Where the Jays lived while in Poughkeepsie does not transpire. --J. Wilson Poucher, Yearbook of the Dutchess County Historical Society
 Below, the 1823 obituary for Henry Livingston of upper Livingston Manor, the bachelor "General":

 New York National Advocate - June 5, 1823

Tuesday, May 8, 2018

Columbia and Slavery | About the Columbia University and Slavery Website

The Columbia University and Slavery project explores a previously little-known aspect of the university’s history – its connections with slavery and with antislavery movements from the founding of King’s College to the end of the Civil War. The Columbia and Slavery website features papers written by students and online exhibits organized by them, as well as a wealth of material about the university and individuals connected with it, including primary sources, interviews with historians, and a preliminary report summarizing current findings. Visit at: https://columbiaandslavery.columbia.edu/

Wednesday, May 2, 2018

1887 letter from Cornelia Griswold Goodrich to Benson J Lossing

Various "witness letters" assembled by Livingston descendant Mary S. Van Deusen supply valuable evidence for the history of the claim that Henry Livingston, Jr. wrote "The Night Before Christmas." For a few family members this claim became a lifelong quest. I'm pleased to contribute to the story of this fascinating family legend by locating and transcribing a letter from Cornelia Griswold Goodrich (1842-1927) to historian Benson J. Lossing. Unrecorded before now, the January 1887 letter is presented here with the kind permission of the Benson John Lossing Collection, Special Collections Research Center, Syracuse University Libraries.

Although Cornelia Griswold Goodrich  does not give the year, her letter of "Jan 1st" to Benson J. Lossing was certainly written, or rather begun (since her postscript is dated January 4th) on New Year's Day, 1887. The year 1887 can be established with certainty on internal evidence, since Goodrich refers to known details of her previous correspondence with Lossing. Specifically, the mention of "much prized contents" in the first line refers to enclosures in the December 6, 1886 letter from Lossing, including a manuscript letter from Arthur Breese to Henry Livingston, Jr.

Two letters from Lossing to Goodrich dated November 25, 1886 and December 6, 1886 are held by the Dutchess County Historical Society with other Henry Livingston Papers.
  • https://dchsny.org/wp-content/uploads/2017/03/livingston_henry_papers.pdf
Transcriptions of both letters from Benson J. Lossing to Cornelia Griswold Goodrich are available on Mary Van Deusen's Henry Livingston website:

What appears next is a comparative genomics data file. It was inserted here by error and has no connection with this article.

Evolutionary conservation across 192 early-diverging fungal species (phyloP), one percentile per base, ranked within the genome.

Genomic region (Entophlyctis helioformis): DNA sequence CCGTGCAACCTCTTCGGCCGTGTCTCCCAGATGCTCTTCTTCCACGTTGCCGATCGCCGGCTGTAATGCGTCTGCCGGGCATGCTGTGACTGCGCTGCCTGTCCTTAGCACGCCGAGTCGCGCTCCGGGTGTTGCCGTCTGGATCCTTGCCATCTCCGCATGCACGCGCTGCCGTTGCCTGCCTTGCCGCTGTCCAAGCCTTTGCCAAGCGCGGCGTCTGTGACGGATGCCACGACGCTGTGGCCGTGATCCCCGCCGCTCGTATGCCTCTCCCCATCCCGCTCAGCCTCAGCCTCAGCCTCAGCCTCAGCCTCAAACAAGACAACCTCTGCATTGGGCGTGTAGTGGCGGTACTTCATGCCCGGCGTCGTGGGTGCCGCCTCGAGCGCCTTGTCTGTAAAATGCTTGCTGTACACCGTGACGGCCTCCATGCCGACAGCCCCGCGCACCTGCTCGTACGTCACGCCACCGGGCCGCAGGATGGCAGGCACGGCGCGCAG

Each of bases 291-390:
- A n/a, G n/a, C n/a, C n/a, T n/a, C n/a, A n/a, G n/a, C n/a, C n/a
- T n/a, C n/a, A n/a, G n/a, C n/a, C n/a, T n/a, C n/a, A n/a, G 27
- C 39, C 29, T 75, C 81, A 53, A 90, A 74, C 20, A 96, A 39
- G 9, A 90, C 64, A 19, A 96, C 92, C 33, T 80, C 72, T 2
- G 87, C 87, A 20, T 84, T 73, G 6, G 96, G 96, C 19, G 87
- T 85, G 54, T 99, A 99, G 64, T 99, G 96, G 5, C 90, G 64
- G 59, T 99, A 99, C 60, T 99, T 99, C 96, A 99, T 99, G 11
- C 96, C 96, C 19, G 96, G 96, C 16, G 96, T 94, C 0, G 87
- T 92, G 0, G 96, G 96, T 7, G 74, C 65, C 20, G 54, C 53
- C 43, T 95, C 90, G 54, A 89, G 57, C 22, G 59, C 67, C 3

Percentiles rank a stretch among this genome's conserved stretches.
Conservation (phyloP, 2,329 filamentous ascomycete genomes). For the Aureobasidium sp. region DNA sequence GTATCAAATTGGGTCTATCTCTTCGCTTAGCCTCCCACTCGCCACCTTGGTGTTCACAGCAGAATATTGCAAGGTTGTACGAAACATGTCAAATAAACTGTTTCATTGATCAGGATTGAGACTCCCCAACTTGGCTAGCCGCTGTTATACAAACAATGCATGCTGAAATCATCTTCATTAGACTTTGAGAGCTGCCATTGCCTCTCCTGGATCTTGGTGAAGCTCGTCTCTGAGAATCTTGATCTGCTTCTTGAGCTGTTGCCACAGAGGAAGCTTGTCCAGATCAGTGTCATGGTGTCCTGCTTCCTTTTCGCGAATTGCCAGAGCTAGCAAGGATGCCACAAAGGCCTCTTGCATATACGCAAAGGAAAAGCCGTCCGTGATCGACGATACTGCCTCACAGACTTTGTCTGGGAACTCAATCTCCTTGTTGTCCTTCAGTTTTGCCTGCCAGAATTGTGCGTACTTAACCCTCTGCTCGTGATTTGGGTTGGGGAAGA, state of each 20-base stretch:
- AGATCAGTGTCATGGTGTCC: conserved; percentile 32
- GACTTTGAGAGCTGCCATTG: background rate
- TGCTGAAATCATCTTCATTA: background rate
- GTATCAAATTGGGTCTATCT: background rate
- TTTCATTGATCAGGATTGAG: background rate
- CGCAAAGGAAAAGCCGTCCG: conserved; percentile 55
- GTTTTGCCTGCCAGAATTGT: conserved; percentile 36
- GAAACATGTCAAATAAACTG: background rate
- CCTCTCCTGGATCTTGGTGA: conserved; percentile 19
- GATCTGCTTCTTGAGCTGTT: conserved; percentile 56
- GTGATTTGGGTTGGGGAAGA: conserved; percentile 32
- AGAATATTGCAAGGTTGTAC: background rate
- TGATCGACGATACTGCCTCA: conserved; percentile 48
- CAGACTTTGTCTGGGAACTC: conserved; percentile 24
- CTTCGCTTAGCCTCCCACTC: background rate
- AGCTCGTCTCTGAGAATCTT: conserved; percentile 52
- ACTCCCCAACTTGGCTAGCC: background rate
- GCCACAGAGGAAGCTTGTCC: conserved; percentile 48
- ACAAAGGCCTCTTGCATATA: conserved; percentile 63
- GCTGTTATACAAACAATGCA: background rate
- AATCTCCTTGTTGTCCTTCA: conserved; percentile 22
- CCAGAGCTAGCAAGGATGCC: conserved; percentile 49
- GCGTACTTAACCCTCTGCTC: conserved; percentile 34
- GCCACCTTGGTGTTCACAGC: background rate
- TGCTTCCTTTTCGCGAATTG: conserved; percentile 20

The January 1887 reply by Cornelia Griswold Goodrich is transcribed below from scans of the original manuscript letter, now held in the Benson John Lossing Collection, Special Collections Research Center, Syracuse University Libraries. For expert help with locating this item I am indebted to Kelly Dwyer, Reference Assistant; and Nicole Westerdahl, Reference and Access Services Librarian. Mistakes are all mine.
13. East 22d Street
Jan 1st [1887]

My dear Mr. Lossing,

I trust you will forgive me for the delay in answering your very kind letter, and acknowledging its much prized contents—but my excuse is, that I have been quite unwell for some time past, & I thought I would wait to get the answers to your questions from my cousin Miss Gertrude Thomas, so as not to trouble you with too many epistles.

I am so sorry I cannot give you proof positive about the poem, of which we so long to have the true authorship established. We have only the moral certainty that it is so— & the voice of many to attest it, without one written line to prove it. The husband father of the lady who writes, Charles Livingston, possessed the original manuscript & the Po’keepsie paper in which it was published & took them with him out West, but a fire in Sandusky, where he was living, completely destroyed these valuable papers, with others. If there was any possibility of getting a paper of that time—all would be made clear. I understand Mrs Judge Gannet has some. I wrote to Platt of the Po’keepsie Eagle for information but he has not deigned a reply.
It must be about the time those other verses were written which I sent you. But I suppose Mrs. Hubbard has forgotten the exact date of the paper.

I wonder what the Moore family would have to say in regard to their claim?

You will notice in the letter from Mrs. H. that she says her Mother knew her Grandpa Henry Livingston even better than her father did. The lady whom he married was a very intimate friend, whose home in those early days was “Russ Plaas”—afterwards Mrs. Smith Thompson’s home (his sister) and now the Burial Cemetary. Communication between the families was constant—daily I presume, as the places were so near— & as Charles Livingston was from home, almost even from his early youth, she of course had knowledge of many every-day matters of interest which he missed.